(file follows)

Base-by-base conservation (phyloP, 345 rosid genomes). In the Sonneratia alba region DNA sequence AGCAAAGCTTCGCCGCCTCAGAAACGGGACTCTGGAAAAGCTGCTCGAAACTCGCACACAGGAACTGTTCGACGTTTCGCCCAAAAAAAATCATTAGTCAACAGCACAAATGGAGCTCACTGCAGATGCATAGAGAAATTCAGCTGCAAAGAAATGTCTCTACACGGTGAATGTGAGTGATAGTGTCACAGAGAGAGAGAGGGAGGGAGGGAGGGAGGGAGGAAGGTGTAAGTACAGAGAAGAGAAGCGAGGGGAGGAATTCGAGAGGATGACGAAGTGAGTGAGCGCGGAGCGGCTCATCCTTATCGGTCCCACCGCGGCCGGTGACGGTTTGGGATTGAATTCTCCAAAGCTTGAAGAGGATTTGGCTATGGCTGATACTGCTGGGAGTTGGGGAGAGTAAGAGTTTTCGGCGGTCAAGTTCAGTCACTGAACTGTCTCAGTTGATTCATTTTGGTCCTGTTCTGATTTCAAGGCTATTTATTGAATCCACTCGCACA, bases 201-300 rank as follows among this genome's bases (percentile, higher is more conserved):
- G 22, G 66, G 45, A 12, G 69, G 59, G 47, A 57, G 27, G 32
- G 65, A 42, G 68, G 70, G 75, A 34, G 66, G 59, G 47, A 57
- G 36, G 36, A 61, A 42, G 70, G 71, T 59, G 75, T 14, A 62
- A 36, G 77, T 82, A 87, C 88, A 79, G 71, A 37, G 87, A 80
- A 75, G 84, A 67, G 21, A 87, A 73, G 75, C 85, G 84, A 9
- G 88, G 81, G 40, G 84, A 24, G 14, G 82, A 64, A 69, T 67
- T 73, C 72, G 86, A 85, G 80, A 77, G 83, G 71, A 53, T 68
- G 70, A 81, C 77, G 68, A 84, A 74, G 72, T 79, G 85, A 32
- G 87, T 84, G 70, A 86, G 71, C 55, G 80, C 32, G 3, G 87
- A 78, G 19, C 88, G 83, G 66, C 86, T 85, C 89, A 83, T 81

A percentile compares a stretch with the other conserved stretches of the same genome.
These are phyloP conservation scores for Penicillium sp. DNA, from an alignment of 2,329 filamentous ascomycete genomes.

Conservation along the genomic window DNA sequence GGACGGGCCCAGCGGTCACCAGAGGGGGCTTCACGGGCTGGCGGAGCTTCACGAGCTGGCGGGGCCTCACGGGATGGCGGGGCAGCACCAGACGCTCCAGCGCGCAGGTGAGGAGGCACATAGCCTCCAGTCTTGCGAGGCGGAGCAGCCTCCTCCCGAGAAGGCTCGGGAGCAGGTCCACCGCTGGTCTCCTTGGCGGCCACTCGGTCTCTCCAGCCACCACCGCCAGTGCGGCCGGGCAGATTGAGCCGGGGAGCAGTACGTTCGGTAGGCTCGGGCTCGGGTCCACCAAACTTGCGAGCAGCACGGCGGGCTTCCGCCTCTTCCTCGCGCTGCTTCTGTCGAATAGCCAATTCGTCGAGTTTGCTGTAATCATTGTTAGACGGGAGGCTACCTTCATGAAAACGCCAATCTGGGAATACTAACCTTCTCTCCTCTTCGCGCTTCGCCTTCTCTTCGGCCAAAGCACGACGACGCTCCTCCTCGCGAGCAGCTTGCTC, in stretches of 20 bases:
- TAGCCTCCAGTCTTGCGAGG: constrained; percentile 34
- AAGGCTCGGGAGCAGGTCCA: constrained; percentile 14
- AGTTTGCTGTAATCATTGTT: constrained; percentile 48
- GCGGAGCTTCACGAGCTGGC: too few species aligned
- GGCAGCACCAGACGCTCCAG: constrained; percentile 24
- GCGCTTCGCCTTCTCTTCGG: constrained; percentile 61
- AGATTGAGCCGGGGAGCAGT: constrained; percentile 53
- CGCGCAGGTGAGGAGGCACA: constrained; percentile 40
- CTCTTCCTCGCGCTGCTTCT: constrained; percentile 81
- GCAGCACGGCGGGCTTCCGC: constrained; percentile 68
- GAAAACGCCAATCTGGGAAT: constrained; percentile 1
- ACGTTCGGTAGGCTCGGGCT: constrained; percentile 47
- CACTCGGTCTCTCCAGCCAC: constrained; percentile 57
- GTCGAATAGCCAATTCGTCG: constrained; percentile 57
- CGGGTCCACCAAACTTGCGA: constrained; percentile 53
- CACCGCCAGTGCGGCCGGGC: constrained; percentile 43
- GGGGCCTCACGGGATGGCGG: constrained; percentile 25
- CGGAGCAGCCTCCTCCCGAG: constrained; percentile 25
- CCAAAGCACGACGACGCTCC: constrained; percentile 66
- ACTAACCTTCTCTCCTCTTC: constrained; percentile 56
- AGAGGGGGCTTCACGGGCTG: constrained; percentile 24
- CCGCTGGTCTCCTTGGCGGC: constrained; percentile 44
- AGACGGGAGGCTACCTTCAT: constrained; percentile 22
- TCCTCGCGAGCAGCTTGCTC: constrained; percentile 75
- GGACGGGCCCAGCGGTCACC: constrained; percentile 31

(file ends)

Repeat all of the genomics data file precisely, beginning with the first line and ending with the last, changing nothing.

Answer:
Base-by-base conservation (phyloP, 345 rosid genomes). In the Sonneratia alba region DNA sequence AGCAAAGCTTCGCCGCCTCAGAAACGGGACTCTGGAAAAGCTGCTCGAAACTCGCACACAGGAACTGTTCGACGTTTCGCCCAAAAAAAATCATTAGTCAACAGCACAAATGGAGCTCACTGCAGATGCATAGAGAAATTCAGCTGCAAAGAAATGTCTCTACACGGTGAATGTGAGTGATAGTGTCACAGAGAGAGAGAGGGAGGGAGGGAGGGAGGGAGGAAGGTGTAAGTACAGAGAAGAGAAGCGAGGGGAGGAATTCGAGAGGATGACGAAGTGAGTGAGCGCGGAGCGGCTCATCCTTATCGGTCCCACCGCGGCCGGTGACGGTTTGGGATTGAATTCTCCAAAGCTTGAAGAGGATTTGGCTATGGCTGATACTGCTGGGAGTTGGGGAGAGTAAGAGTTTTCGGCGGTCAAGTTCAGTCACTGAACTGTCTCAGTTGATTCATTTTGGTCCTGTTCTGATTTCAAGGCTATTTATTGAATCCACTCGCACA, bases 201-300 rank as follows among this genome's bases (percentile, higher is more conserved):
- G 22, G 66, G 45, A 12, G 69, G 59, G 47, A 57, G 27, G 32
- G 65, A 42, G 68, G 70, G 75, A 34, G 66, G 59, G 47, A 57
- G 36, G 36, A 61, A 42, G 70, G 71, T 59, G 75, T 14, A 62
- A 36, G 77, T 82, A 87, C 88, A 79, G 71, A 37, G 87, A 80
- A 75, G 84, A 67, G 21, A 87, A 73, G 75, C 85, G 84, A 9
- G 88, G 81, G 40, G 84, A 24, G 14, G 82, A 64, A 69, T 67
- T 73, C 72, G 86, A 85, G 80, A 77, G 83, G 71, A 53, T 68
- G 70, A 81, C 77, G 68, A 84, A 74, G 72, T 79, G 85, A 32
- G 87, T 84, G 70, A 86, G 71, C 55, G 80, C 32, G 3, G 87
- A 78, G 19, C 88, G 83, G 66, C 86, T 85, C 89, A 83, T 81

A percentile compares a stretch with the other conserved stretches of the same genome.
These are phyloP conservation scores for Penicillium sp. DNA, from an alignment of 2,329 filamentous ascomycete genomes.

Conservation along the genomic window DNA sequence GGACGGGCCCAGCGGTCACCAGAGGGGGCTTCACGGGCTGGCGGAGCTTCACGAGCTGGCGGGGCCTCACGGGATGGCGGGGCAGCACCAGACGCTCCAGCGCGCAGGTGAGGAGGCACATAGCCTCCAGTCTTGCGAGGCGGAGCAGCCTCCTCCCGAGAAGGCTCGGGAGCAGGTCCACCGCTGGTCTCCTTGGCGGCCACTCGGTCTCTCCAGCCACCACCGCCAGTGCGGCCGGGCAGATTGAGCCGGGGAGCAGTACGTTCGGTAGGCTCGGGCTCGGGTCCACCAAACTTGCGAGCAGCACGGCGGGCTTCCGCCTCTTCCTCGCGCTGCTTCTGTCGAATAGCCAATTCGTCGAGTTTGCTGTAATCATTGTTAGACGGGAGGCTACCTTCATGAAAACGCCAATCTGGGAATACTAACCTTCTCTCCTCTTCGCGCTTCGCCTTCTCTTCGGCCAAAGCACGACGACGCTCCTCCTCGCGAGCAGCTTGCTC, in stretches of 20 bases:
- TAGCCTCCAGTCTTGCGAGG: constrained; percentile 34
- AAGGCTCGGGAGCAGGTCCA: constrained; percentile 14
- AGTTTGCTGTAATCATTGTT: constrained; percentile 48
- GCGGAGCTTCACGAGCTGGC: too few species aligned
- GGCAGCACCAGACGCTCCAG: constrained; percentile 24
- GCGCTTCGCCTTCTCTTCGG: constrained; percentile 61
- AGATTGAGCCGGGGAGCAGT: constrained; percentile 53
- CGCGCAGGTGAGGAGGCACA: constrained; percentile 40
- CTCTTCCTCGCGCTGCTTCT: constrained; percentile 81
- GCAGCACGGCGGGCTTCCGC: constrained; percentile 68
- GAAAACGCCAATCTGGGAAT: constrained; percentile 1
- ACGTTCGGTAGGCTCGGGCT: constrained; percentile 47
- CACTCGGTCTCTCCAGCCAC: constrained; percentile 57
- GTCGAATAGCCAATTCGTCG: constrained; percentile 57
- CGGGTCCACCAAACTTGCGA: constrained; percentile 53
- CACCGCCAGTGCGGCCGGGC: constrained; percentile 43
- GGGGCCTCACGGGATGGCGG: constrained; percentile 25
- CGGAGCAGCCTCCTCCCGAG: constrained; percentile 25
- CCAAAGCACGACGACGCTCC: constrained; percentile 66
- ACTAACCTTCTCTCCTCTTC: constrained; percentile 56
- AGAGGGGGCTTCACGGGCTG: constrained; percentile 24
- CCGCTGGTCTCCTTGGCGGC: constrained; percentile 44
- AGACGGGAGGCTACCTTCAT: constrained; percentile 22
- TCCTCGCGAGCAGCTTGCTC: constrained; percentile 75
- GGACGGGCCCAGCGGTCACC: constrained; percentile 31